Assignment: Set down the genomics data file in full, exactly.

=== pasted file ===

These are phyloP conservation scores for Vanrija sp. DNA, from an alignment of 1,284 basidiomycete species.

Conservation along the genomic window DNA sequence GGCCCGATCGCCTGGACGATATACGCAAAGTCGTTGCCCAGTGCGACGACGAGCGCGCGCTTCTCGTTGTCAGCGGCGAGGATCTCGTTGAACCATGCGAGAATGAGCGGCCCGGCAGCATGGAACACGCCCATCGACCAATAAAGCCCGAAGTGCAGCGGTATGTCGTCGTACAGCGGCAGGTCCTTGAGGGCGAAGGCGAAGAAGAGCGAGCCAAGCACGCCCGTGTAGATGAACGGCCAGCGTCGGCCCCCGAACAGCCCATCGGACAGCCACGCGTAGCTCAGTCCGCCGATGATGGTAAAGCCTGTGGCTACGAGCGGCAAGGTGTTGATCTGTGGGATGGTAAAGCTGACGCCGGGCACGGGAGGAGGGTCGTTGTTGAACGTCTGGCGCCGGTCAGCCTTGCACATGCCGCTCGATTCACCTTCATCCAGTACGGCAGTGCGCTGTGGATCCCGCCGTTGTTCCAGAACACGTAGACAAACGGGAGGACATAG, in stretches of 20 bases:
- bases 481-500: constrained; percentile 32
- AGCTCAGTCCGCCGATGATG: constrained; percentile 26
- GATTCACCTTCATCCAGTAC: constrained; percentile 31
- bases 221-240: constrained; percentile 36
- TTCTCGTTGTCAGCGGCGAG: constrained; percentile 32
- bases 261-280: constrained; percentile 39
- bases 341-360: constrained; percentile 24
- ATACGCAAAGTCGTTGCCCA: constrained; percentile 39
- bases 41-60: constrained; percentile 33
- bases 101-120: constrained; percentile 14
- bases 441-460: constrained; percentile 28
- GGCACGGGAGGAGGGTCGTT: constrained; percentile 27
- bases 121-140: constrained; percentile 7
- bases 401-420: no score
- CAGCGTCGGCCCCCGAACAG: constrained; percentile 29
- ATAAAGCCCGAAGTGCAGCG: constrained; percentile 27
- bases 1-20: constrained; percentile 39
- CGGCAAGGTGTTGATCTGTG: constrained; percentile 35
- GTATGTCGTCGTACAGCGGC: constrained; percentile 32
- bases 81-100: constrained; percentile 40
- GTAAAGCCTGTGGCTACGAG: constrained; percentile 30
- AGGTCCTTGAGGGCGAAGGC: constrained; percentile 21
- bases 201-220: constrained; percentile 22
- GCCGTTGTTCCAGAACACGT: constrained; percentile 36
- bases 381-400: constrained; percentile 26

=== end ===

These are phyloP conservation scores for Vanrija sp. DNA, from an alignment of 1,284 basidiomycete species.

Conservation along the genomic window DNA sequence GGCCCGATCGCCTGGACGATATACGCAAAGTCGTTGCCCAGTGCGACGACGAGCGCGCGCTTCTCGTTGTCAGCGGCGAGGATCTCGTTGAACCATGCGAGAATGAGCGGCCCGGCAGCATGGAACACGCCCATCGACCAATAAAGCCCGAAGTGCAGCGGTATGTCGTCGTACAGCGGCAGGTCCTTGAGGGCGAAGGCGAAGAAGAGCGAGCCAAGCACGCCCGTGTAGATGAACGGCCAGCGTCGGCCCCCGAACAGCCCATCGGACAGCCACGCGTAGCTCAGTCCGCCGATGATGGTAAAGCCTGTGGCTACGAGCGGCAAGGTGTTGATCTGTGGGATGGTAAAGCTGACGCCGGGCACGGGAGGAGGGTCGTTGTTGAACGTCTGGCGCCGGTCAGCCTTGCACATGCCGCTCGATTCACCTTCATCCAGTACGGCAGTGCGCTGTGGATCCCGCCGTTGTTCCAGAACACGTAGACAAACGGGAGGACATAG, in stretches of 20 bases:
- bases 481-500: constrained; percentile 32
- AGCTCAGTCCGCCGATGATG: constrained; percentile 26
- GATTCACCTTCATCCAGTAC: constrained; percentile 31
- bases 221-240: constrained; percentile 36
- TTCTCGTTGTCAGCGGCGAG: constrained; percentile 32
- bases 261-280: constrained; percentile 39
- bases 341-360: constrained; percentile 24
- ATACGCAAAGTCGTTGCCCA: constrained; percentile 39
- bases 41-60: constrained; percentile 33
- bases 101-120: constrained; percentile 14
- bases 441-460: constrained; percentile 28
- GGCACGGGAGGAGGGTCGTT: constrained; percentile 27
- bases 121-140: constrained; percentile 7
- bases 401-420: no score
- CAGCGTCGGCCCCCGAACAG: constrained; percentile 29
- ATAAAGCCCGAAGTGCAGCG: constrained; percentile 27
- bases 1-20: constrained; percentile 39
- CGGCAAGGTGTTGATCTGTG: constrained; percentile 35
- GTATGTCGTCGTACAGCGGC: constrained; percentile 32
- bases 81-100: constrained; percentile 40
- GTAAAGCCTGTGGCTACGAG: constrained; percentile 30
- AGGTCCTTGAGGGCGAAGGC: constrained; percentile 21
- bases 201-220: constrained; percentile 22
- GCCGTTGTTCCAGAACACGT: constrained; percentile 36
- bases 381-400: constrained; percentile 26